While the Bill goes so far, there is a practical element to this, too. As we in this place know, legislation does not solve everything. While what needs to be done will be on the statute book, and that is a welcome beginning, there is a big practical job of making sure that the Bill is real, living legislation that delivers on the ground. While there are legal wrangles going on between owners and residents and organisations such as Regal, which is leading constituents a merry dance and not responding very well, this causes a problem. We know the costs for individuals are huge. I hope the Minister will, in Committee, be able to answer our questions on how this will practically deliver. It is a welcome first step late in the day. It is a start, but I hope that in Committee we will see discussion and movement on how this could be the beginning and not the end.

Matt Western Portrait Matt Western (Warwick and Leamington) (Lab) - Hansard
29 Apr 2020, midnight

It is a real pleasure to follow my hon. Friend the Member for Hackney South and Shoreditch (Meg Hillier). I welcome my hon. Friend the Member for Croydon Central (Sarah Jones) to her place on the Opposition Front Bench. Like her, I arrived here on 11 June 2017, along with Emma Dent Coad. I want to place on record my thanks, and I think those of many, for the great campaigning work she did for the residents and the community in the immediate aftermath of the terrible tragedy that was the Grenfell fire. I then sat on the Housing, Communities and Local Government Committee, and it was a privilege to meet many of the survivors of the terrible events of that night. They have acted with such determination and diligence to force through many of the changes I am sure we will see over the coming months.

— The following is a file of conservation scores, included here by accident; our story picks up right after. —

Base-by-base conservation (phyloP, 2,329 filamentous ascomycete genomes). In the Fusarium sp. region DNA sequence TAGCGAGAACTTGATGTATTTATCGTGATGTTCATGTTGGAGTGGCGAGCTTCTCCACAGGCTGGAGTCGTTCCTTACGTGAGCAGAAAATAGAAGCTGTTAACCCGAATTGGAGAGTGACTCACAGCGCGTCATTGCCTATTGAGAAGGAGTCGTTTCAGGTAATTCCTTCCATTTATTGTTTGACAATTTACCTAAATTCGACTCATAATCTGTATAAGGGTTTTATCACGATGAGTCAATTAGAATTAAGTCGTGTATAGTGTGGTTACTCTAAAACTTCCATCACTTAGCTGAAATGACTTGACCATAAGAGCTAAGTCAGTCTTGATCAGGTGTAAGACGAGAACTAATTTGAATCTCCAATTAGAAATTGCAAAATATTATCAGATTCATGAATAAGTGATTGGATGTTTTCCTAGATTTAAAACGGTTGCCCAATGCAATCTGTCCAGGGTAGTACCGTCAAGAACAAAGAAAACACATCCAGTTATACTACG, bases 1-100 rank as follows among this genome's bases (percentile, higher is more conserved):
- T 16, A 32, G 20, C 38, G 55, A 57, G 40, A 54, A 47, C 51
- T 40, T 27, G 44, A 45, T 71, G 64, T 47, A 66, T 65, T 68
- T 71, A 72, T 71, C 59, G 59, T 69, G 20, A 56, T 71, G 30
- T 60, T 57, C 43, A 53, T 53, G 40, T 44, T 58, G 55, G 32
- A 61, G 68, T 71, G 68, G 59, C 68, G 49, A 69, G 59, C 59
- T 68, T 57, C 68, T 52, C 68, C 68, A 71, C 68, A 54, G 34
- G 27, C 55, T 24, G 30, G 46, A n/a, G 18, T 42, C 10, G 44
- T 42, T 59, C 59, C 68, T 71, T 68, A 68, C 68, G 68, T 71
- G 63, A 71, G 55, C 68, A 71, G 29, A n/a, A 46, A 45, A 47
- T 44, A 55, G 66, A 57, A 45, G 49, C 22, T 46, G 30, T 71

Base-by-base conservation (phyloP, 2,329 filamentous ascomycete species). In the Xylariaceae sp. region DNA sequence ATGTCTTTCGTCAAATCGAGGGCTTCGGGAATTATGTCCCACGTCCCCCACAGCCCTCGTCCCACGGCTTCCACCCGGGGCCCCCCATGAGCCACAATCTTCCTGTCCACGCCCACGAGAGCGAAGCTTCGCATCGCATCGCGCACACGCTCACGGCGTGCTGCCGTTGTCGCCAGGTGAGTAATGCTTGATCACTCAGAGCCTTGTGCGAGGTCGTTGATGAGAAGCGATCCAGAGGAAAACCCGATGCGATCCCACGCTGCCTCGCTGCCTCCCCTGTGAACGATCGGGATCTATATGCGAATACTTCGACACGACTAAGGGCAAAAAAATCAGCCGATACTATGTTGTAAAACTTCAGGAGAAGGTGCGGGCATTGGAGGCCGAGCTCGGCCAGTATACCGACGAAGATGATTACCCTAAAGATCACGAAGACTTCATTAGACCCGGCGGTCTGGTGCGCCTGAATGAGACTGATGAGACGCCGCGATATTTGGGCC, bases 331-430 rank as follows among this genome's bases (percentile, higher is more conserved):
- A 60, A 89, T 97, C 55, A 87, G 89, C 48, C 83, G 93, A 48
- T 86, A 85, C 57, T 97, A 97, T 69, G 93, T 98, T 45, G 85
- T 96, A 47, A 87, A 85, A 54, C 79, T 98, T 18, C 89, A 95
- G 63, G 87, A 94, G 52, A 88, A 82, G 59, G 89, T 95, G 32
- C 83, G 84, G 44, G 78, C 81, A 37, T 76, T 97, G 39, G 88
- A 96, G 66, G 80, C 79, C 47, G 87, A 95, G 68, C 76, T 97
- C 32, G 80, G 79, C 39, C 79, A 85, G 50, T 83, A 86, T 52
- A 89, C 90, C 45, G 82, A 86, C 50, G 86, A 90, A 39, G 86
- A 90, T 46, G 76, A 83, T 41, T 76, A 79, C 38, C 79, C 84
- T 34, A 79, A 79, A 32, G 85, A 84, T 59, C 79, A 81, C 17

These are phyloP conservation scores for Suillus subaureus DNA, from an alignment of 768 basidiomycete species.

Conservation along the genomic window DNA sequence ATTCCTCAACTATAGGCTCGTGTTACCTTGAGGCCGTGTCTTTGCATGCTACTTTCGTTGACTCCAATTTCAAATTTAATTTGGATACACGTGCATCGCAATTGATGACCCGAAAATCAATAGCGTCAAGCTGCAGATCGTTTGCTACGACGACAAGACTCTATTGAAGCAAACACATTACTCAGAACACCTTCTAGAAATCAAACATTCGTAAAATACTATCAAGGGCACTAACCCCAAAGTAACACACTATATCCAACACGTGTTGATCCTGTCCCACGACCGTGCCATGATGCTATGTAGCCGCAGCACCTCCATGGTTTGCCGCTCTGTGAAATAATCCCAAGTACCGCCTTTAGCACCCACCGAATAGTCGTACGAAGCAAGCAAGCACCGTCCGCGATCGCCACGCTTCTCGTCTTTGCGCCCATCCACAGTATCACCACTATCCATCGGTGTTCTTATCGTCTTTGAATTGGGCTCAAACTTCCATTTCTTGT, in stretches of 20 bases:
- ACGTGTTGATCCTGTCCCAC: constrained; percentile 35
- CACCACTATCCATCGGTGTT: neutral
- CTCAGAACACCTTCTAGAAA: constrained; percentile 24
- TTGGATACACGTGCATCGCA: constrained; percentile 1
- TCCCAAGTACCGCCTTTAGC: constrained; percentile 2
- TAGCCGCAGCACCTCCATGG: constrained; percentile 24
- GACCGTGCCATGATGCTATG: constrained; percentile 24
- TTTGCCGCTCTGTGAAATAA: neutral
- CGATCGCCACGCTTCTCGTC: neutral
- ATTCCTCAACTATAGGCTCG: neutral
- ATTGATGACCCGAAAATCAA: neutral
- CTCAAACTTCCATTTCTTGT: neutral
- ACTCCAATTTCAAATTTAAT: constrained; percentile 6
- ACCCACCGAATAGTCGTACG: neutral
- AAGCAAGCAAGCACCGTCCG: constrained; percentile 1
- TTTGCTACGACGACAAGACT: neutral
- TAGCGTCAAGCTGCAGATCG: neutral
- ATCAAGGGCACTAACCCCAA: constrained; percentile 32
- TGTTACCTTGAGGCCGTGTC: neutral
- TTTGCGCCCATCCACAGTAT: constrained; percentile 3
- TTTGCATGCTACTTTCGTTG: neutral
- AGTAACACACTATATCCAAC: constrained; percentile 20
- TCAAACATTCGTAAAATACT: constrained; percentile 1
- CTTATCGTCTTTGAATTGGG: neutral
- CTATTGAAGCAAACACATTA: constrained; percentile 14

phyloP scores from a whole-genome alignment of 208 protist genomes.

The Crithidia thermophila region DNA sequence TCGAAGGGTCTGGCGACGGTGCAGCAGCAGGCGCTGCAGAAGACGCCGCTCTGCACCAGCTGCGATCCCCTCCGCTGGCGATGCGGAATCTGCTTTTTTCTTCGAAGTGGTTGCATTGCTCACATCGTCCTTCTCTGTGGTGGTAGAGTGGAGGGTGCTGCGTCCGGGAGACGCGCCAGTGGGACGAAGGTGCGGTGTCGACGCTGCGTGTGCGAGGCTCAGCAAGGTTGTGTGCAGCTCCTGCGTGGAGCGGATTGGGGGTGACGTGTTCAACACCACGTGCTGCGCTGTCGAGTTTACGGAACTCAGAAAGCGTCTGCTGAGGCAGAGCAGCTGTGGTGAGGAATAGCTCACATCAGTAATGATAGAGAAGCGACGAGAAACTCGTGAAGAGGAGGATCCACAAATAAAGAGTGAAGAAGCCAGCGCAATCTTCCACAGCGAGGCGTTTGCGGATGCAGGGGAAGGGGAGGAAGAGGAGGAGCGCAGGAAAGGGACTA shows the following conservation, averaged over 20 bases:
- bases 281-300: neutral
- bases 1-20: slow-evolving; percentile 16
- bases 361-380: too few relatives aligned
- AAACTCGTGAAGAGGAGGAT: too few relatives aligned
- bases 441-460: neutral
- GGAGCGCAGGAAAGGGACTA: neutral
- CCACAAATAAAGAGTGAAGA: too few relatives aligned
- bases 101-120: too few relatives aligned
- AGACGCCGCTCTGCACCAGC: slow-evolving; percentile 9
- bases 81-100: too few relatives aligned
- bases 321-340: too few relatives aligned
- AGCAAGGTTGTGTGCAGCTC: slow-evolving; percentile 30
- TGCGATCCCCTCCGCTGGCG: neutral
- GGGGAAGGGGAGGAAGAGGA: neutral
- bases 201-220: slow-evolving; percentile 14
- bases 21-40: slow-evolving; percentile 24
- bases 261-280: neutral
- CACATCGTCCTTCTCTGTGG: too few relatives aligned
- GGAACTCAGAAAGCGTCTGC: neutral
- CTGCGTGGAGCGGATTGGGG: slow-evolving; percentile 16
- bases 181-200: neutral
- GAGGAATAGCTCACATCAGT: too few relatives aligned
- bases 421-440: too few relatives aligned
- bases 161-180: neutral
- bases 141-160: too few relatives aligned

I welcome the Bill. It is an important first step in making our high-rise tower blocks safe for those who live in them, but it is just a first step. It is the first and only piece of primary legislation that has been brought forward by the Government since the tragedy of that night. Three years on, I am afraid I just do not see it as good enough. For all that time, people across the country have remained in unsafe housing. As someone who lives at the top of a very high tower block, I can understand the fear they live in.

A few months ago I set up the all-party group for council housing, which seeks to represent the views of council tenants here in Parliament. In that spirit, I mention the meeting I hosted with tenants back in the summer of 2018. We heard from tenants across the country about their priorities and how they felt, time and time again, that they were not being listened to by the Government or local authorities, and that the response to Grenfell had been inadequate. They still felt at risk in their homes a year on from the tragedy, and they still do three years on. Ed Daffarn, one of the survivors of Grenfell who campaigned brilliantly on the issue, spoke of the institutional indifference of the council and national Government to the concerns of Grenfell residents before the fire. I am afraid that that still exists in places.